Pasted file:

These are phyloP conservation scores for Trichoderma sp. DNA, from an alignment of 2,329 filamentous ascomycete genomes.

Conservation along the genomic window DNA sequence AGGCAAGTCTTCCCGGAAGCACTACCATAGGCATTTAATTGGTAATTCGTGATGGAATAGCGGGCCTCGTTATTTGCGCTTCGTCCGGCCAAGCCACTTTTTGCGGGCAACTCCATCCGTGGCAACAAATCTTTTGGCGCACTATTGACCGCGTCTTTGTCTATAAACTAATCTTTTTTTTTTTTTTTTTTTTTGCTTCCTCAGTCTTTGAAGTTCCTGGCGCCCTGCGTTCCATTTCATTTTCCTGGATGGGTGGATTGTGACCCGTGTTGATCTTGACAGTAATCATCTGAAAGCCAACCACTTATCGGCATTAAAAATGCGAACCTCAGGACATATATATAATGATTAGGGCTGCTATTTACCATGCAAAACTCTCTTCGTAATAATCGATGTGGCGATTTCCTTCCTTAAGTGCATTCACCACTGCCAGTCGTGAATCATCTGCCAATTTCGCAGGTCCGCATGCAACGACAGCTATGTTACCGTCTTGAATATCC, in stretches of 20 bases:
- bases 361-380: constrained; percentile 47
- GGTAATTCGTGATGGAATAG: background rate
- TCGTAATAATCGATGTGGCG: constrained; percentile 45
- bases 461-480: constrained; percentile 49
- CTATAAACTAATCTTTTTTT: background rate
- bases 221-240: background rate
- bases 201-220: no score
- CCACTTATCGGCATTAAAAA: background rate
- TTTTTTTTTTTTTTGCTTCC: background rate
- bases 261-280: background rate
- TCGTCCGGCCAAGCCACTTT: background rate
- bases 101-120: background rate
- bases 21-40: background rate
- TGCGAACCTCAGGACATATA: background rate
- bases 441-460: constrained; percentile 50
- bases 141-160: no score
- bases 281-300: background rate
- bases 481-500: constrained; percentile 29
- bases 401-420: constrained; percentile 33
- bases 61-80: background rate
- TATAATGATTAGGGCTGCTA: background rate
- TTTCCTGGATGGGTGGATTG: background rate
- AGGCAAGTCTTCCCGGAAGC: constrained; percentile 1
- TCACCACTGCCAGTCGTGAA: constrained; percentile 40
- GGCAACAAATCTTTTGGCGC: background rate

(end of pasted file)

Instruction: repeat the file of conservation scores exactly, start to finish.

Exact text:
These are phyloP conservation scores for Trichoderma sp. DNA, from an alignment of 2,329 filamentous ascomycete genomes.

Conservation along the genomic window DNA sequence AGGCAAGTCTTCCCGGAAGCACTACCATAGGCATTTAATTGGTAATTCGTGATGGAATAGCGGGCCTCGTTATTTGCGCTTCGTCCGGCCAAGCCACTTTTTGCGGGCAACTCCATCCGTGGCAACAAATCTTTTGGCGCACTATTGACCGCGTCTTTGTCTATAAACTAATCTTTTTTTTTTTTTTTTTTTTTGCTTCCTCAGTCTTTGAAGTTCCTGGCGCCCTGCGTTCCATTTCATTTTCCTGGATGGGTGGATTGTGACCCGTGTTGATCTTGACAGTAATCATCTGAAAGCCAACCACTTATCGGCATTAAAAATGCGAACCTCAGGACATATATATAATGATTAGGGCTGCTATTTACCATGCAAAACTCTCTTCGTAATAATCGATGTGGCGATTTCCTTCCTTAAGTGCATTCACCACTGCCAGTCGTGAATCATCTGCCAATTTCGCAGGTCCGCATGCAACGACAGCTATGTTACCGTCTTGAATATCC, in stretches of 20 bases:
- bases 361-380: constrained; percentile 47
- GGTAATTCGTGATGGAATAG: background rate
- TCGTAATAATCGATGTGGCG: constrained; percentile 45
- bases 461-480: constrained; percentile 49
- CTATAAACTAATCTTTTTTT: background rate
- bases 221-240: background rate
- bases 201-220: no score
- CCACTTATCGGCATTAAAAA: background rate
- TTTTTTTTTTTTTTGCTTCC: background rate
- bases 261-280: background rate
- TCGTCCGGCCAAGCCACTTT: background rate
- bases 101-120: background rate
- bases 21-40: background rate
- TGCGAACCTCAGGACATATA: background rate
- bases 441-460: constrained; percentile 50
- bases 141-160: no score
- bases 281-300: background rate
- bases 481-500: constrained; percentile 29
- bases 401-420: constrained; percentile 33
- bases 61-80: background rate
- TATAATGATTAGGGCTGCTA: background rate
- TTTCCTGGATGGGTGGATTG: background rate
- AGGCAAGTCTTCCCGGAAGC: constrained; percentile 1
- TCACCACTGCCAGTCGTGAA: constrained; percentile 40
- GGCAACAAATCTTTTGGCGC: background rate